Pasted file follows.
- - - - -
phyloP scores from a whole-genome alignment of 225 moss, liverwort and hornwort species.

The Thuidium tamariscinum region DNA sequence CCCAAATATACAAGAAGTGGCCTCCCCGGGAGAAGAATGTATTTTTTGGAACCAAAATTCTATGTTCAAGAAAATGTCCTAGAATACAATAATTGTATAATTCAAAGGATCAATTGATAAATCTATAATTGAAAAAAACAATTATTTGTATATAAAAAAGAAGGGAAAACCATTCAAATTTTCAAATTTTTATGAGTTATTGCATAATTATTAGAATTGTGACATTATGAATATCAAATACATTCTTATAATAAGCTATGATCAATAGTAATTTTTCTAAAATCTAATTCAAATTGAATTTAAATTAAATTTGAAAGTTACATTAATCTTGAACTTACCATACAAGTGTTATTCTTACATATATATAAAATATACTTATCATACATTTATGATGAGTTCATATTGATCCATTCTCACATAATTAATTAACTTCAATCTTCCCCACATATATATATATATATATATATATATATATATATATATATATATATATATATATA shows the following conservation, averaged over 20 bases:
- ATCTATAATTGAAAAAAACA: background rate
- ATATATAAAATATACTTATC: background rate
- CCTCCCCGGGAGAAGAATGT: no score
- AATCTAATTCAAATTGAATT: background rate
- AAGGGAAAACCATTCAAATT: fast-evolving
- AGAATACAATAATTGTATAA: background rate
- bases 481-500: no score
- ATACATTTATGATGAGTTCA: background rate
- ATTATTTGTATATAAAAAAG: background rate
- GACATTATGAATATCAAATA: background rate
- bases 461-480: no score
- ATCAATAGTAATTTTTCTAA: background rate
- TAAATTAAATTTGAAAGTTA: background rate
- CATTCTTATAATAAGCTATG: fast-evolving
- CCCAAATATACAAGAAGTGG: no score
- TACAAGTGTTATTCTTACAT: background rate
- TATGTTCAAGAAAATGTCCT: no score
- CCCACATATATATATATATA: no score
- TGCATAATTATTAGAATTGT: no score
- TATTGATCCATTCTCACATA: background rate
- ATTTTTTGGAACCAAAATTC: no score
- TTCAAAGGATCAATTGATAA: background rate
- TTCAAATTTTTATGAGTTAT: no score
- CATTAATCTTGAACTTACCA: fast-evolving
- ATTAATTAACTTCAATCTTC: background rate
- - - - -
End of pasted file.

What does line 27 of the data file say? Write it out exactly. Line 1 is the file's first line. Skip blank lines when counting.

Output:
- ATTAATTAACTTCAATCTTC: background rate